Honda returns to MotoAmerica Superbike. In 2009, the Daytona Motorsports Group took over operations of AMA Superbike racing and within one year American Honda Motor Company pulled out of the series, saying, “Regrettably the current AMA/DMG racing environment does not align with our company goals.” Considering the importance of Honda in racing, it was big news. Honda returning would also be big news. DMG hasn’t been in charge since 2015, and I have it on good authority that 2017 will be the year of “future consideration” for Honda.

Retro goes in a different direction. There are only so many scramblers and UJM-styled classics the riding population can consume. I think Triumph’s new Bobber is going to signify a shift in how OEMs utilize their engineers to think up retro-inspiration. I think this trend of classically inspired lines is just getting started, but for 2017 I expect to see some changes to the recipe. I expect to see more bikes done in the retro-infused style of choppers, bobbers, and cruisers. I can't wait to see the creative naming conventions.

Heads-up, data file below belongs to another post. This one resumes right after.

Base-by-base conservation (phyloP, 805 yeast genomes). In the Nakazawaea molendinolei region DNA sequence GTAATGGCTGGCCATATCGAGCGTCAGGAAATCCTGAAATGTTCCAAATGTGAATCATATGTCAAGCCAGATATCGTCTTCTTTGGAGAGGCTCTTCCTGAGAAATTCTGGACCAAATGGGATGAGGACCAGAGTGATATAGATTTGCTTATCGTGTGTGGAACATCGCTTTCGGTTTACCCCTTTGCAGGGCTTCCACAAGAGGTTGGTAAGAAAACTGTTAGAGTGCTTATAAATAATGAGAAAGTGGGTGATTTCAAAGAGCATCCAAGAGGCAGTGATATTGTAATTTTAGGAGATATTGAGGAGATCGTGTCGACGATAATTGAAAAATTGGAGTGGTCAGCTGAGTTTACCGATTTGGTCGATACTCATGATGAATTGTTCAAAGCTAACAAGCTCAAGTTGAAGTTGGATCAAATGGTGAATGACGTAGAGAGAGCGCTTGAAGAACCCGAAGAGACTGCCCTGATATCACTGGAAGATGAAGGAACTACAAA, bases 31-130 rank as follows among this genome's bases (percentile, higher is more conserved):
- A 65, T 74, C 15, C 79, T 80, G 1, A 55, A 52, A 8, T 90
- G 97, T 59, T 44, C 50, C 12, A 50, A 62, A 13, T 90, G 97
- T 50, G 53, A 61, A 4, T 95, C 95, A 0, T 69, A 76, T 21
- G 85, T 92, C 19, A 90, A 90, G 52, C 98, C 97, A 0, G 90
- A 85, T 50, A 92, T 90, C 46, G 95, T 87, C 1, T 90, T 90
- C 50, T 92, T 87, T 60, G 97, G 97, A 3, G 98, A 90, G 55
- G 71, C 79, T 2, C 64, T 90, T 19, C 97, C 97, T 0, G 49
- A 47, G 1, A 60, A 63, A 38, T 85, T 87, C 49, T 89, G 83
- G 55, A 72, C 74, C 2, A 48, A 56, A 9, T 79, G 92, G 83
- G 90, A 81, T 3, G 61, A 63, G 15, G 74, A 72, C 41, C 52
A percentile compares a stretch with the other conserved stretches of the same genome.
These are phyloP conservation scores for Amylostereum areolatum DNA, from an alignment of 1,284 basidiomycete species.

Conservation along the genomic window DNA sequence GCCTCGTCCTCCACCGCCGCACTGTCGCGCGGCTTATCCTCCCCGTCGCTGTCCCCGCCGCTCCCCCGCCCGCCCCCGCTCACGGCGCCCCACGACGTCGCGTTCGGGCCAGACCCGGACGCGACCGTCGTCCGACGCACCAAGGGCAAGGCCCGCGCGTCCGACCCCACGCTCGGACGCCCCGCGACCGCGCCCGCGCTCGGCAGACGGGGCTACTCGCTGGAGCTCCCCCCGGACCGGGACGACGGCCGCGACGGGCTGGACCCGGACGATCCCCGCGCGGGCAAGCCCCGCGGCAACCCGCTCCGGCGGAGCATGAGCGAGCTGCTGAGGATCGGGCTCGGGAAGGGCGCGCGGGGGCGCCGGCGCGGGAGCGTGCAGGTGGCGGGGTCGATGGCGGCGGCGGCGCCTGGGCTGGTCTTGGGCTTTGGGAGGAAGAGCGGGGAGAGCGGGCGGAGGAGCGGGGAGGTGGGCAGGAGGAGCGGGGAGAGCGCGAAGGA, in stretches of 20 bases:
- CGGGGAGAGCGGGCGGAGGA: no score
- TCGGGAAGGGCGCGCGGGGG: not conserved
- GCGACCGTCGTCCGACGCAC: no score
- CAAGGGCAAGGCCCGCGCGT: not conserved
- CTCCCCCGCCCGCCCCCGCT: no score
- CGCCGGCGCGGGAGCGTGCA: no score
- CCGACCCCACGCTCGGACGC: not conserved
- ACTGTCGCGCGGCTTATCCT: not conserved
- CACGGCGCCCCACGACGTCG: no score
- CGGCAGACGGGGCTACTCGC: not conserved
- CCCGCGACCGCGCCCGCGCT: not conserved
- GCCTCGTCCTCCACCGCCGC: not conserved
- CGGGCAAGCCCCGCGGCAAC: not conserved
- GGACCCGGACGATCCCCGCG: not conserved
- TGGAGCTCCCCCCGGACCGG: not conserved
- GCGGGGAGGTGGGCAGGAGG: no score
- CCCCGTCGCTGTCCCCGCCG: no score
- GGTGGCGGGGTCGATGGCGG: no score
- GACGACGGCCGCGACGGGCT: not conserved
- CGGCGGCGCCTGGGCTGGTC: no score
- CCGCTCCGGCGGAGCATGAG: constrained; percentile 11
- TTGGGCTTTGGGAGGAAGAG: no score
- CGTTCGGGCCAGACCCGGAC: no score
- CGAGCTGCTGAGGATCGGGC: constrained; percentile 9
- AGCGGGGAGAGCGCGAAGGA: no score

Long-shot prediction: Kawasaki releases another supercharged bike. This is something we were hoping to see in 2016 that never came to fruition. While the H2 is swell and all, I am hoping to see this technology trickle down to offer riders truly unique options at a more affordable price point.

Lance’s predictions for 2017

Increasingly, middleweight is where the action is. Our very astute reader Tom Byrne pointed out in a comment that he has three millennial children, who have various friends, none of whom choose a particular motorcycle because they think it makes them look like a “badass.” Consumer tastes are changing and having the biggest, most expensive or most powerful is not the top priority for young buyers. They value experiences over material possessions, so an $8,500 Ducati Scrambler Icon may give them what they want more than a $23,000 Diavel. Plus, though Spurgeon was a year early in predicting the new KTM 800 cc adventure bikes, I believe we will see them unveiled in 2017, along with a production version of the 790 Duke, and maybe even a new 800 cc Triumph line and the FZ-07-based ADV bike Spurgeon bet a whole $5 on (big spender). Add the Kawasaki Z650, the Scrambler Desert Sled, etc., and the 650-900 cc range is going to be the most interesting slice of the market.